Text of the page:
Musk says Tesla's growth hinges on the Gen III car being "the best car in the world at that price range." But industry insiders say that will be irrelevant if the retail model doesn't work.
Tesla insists it will maintain its Apple store sales model, in which cars are marketed through boutiques in shopping malls. But the foot traffic required for a hot startup brand to sell 20,000 cars a year is much different from what's needed to sell 10 times that number after the initial buzz has passed.
The automotive industry has a proven statistical model called the "purchase funnel," in which customers' awareness of a vehicle progresses from consideration to preference and, finally, the purchase. The mathematical formula for each step is exponential, meaning the funnel of actual buyers is much narrower than those who are aware of the product. According to several automotive retailing experts, it takes from five to eight prospects walking into a dealership for each retail sale.
Do the math: In order to sell 250,000 cars a year, based on that model, 1.25 million to 2 million customers would have to walk into a Tesla store. And, arguably, a shopping-mall location combined with the novelty of new technology would draw such a high percentage of looky-loos, as opposed to hard-core shoppers, that the traditional ratio might not hold.
Even if it does, Tesla's current store presence, employee count and capacity for test drives cannot support that sort of customer throughput, executives unanimously agreed. Tesla currently has 49 stores in 23 states.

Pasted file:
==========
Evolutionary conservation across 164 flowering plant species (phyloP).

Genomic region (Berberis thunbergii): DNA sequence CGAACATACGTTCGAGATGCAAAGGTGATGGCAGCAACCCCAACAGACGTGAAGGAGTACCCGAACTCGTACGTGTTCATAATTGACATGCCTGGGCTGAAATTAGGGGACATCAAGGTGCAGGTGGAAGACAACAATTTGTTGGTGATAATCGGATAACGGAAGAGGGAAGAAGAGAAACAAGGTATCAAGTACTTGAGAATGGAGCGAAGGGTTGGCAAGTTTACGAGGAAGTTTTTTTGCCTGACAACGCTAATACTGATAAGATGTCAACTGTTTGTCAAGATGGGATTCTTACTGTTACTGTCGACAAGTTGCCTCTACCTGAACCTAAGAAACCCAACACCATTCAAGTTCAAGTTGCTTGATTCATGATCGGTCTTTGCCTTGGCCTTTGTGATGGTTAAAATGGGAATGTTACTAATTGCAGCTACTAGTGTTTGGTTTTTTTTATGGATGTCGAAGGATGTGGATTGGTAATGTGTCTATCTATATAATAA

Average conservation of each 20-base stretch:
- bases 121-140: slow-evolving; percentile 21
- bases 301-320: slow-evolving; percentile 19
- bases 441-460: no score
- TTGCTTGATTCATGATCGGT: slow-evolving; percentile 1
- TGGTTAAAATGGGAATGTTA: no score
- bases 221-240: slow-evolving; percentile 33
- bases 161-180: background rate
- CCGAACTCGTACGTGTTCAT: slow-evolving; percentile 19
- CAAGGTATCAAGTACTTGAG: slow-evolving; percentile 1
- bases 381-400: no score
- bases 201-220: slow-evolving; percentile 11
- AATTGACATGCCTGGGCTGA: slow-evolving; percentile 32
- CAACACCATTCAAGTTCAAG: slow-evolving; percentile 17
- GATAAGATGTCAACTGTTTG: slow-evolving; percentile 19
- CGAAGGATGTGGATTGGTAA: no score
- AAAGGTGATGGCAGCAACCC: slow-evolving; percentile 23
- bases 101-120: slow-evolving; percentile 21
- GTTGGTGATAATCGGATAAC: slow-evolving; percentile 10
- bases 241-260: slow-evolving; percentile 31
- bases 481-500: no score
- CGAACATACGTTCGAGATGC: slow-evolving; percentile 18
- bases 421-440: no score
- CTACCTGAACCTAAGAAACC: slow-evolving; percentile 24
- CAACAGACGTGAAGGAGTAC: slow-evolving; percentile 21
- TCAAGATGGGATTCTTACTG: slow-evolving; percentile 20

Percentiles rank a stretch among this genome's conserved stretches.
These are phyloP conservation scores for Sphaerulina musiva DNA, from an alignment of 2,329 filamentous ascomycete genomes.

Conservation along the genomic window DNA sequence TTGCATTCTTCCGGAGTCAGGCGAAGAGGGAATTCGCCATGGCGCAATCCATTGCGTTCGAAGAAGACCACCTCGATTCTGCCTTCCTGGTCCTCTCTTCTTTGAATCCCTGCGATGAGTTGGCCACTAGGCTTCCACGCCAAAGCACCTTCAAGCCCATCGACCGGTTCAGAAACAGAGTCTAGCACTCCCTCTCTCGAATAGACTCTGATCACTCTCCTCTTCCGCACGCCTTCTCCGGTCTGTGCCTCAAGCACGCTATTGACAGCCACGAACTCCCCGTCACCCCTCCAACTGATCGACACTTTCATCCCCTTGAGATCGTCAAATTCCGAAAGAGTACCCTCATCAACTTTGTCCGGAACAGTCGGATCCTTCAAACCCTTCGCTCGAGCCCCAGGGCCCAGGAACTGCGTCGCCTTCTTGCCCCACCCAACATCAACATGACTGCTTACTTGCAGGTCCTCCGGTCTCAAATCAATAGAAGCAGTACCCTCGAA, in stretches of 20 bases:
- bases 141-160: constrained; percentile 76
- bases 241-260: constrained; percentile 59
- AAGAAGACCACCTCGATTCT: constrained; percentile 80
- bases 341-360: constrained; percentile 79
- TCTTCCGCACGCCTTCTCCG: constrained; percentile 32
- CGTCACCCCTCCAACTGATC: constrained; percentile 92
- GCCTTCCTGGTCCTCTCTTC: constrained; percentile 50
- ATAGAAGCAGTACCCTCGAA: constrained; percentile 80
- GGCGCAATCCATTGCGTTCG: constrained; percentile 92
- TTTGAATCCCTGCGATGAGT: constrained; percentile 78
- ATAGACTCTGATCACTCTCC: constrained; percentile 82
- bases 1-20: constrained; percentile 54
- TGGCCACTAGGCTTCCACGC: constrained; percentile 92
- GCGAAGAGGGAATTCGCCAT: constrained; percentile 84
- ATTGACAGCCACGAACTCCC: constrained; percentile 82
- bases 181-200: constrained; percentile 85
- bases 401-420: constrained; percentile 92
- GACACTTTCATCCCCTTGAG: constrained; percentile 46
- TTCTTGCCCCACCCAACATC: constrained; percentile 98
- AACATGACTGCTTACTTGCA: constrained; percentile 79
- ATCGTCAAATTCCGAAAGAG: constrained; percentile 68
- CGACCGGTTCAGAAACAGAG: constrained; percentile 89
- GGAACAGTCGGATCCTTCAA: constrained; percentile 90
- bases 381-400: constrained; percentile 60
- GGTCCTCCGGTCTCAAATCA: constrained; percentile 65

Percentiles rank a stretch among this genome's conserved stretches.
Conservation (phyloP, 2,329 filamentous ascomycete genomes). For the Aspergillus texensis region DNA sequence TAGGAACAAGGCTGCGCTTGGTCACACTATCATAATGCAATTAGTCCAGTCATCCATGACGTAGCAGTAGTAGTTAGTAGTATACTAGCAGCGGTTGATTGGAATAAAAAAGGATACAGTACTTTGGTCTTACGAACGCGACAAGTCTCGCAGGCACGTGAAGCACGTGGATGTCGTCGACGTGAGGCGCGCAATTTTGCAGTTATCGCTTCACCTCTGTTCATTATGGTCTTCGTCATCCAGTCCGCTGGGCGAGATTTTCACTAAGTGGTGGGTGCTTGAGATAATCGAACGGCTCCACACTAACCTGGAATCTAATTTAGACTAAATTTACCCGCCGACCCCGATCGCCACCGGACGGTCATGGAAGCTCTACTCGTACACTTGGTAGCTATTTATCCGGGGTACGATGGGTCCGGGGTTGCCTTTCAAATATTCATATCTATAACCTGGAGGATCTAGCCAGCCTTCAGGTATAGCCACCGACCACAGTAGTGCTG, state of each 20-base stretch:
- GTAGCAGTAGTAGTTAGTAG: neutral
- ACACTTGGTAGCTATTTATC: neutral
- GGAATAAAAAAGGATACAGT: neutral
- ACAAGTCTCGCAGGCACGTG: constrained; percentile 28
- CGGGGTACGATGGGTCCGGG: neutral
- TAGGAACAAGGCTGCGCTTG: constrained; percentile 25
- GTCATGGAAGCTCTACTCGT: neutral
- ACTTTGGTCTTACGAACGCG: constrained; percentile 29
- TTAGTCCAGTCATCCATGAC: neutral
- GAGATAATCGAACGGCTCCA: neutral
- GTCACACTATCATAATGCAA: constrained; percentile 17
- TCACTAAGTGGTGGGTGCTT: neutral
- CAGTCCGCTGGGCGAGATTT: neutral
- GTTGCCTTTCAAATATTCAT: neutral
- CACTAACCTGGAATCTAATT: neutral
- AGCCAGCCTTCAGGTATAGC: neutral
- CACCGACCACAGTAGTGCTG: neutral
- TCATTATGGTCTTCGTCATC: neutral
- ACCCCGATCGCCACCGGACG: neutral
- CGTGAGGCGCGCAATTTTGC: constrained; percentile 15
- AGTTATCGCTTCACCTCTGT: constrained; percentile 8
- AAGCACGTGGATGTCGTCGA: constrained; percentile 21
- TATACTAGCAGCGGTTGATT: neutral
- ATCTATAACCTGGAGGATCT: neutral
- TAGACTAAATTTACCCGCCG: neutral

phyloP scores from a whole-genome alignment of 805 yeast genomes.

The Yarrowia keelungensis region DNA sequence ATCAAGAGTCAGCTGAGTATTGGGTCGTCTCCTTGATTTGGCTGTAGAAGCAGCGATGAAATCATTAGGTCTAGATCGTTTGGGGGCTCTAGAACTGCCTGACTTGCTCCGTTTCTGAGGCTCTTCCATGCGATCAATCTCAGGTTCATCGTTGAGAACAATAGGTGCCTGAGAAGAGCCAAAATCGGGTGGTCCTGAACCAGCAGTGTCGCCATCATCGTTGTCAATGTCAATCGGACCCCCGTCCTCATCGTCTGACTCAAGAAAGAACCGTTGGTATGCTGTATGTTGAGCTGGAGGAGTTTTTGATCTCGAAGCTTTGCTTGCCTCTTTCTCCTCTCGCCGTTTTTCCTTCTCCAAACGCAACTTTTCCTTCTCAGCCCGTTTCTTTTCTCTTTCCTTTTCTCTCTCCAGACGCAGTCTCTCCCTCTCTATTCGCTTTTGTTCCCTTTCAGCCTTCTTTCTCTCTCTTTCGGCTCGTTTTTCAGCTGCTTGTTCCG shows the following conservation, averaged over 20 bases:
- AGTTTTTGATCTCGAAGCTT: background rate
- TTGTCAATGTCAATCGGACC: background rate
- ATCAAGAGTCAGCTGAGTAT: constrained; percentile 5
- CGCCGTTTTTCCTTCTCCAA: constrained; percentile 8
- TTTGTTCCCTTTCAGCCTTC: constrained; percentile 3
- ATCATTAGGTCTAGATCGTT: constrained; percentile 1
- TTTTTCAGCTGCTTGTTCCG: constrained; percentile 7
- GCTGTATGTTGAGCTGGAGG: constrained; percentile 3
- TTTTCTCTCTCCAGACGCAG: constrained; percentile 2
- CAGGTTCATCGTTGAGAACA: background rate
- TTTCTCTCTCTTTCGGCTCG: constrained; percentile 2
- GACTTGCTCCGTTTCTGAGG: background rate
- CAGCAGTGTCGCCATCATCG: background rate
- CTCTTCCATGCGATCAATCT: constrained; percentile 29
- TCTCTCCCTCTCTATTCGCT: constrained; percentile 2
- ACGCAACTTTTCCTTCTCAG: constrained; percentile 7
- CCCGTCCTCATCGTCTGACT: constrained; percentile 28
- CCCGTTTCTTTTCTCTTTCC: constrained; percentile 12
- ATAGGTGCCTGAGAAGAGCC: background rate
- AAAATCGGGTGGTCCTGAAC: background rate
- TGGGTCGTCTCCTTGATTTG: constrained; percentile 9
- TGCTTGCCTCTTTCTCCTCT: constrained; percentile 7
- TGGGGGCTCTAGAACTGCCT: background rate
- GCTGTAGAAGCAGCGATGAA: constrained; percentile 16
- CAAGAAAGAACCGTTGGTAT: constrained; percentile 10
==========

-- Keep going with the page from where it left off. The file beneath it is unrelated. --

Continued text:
Many executives believe Tesla cannot hit 250,000 units a year without a franchised dealer network that can manage such scale. Even with 125 retail outlets, that would still be 2,000 new cars per outlet per year. That sort of volume requires real estate. Since Tesla sells mostly in big cities, that's an expensive capital outlay.
"Once you get to 100,000 sales a year, you have the infrastructure to get to 250,000," said an executive who has worked for several Asian brands. "But there is no way to get past 100,000 units with the model he's got. The issues Elon has are biblical in nature."
Industry executives predict Tesla will need to join with an established dealership group that will allow the company to spread its retail and service wings in states that restrict Tesla factory stores.
But Musk says he will not consider such a proposition. Maintaining control of the retail process is key to him. And he says skeptics are overstating the need for a huge dealer network because word-of-mouth plays a larger role for Tesla than for other brands.
Musk says four Model S sedans are sold by word-of-mouth, rather than by conventional marketing, for every one sold as a result of someone walking into a store off the street.
"I don't think we're going to need an enormous amount of stores. We'll have some flagships in major markets," he said. "What will sell cars in the long term will be other customers -- word-of-mouth."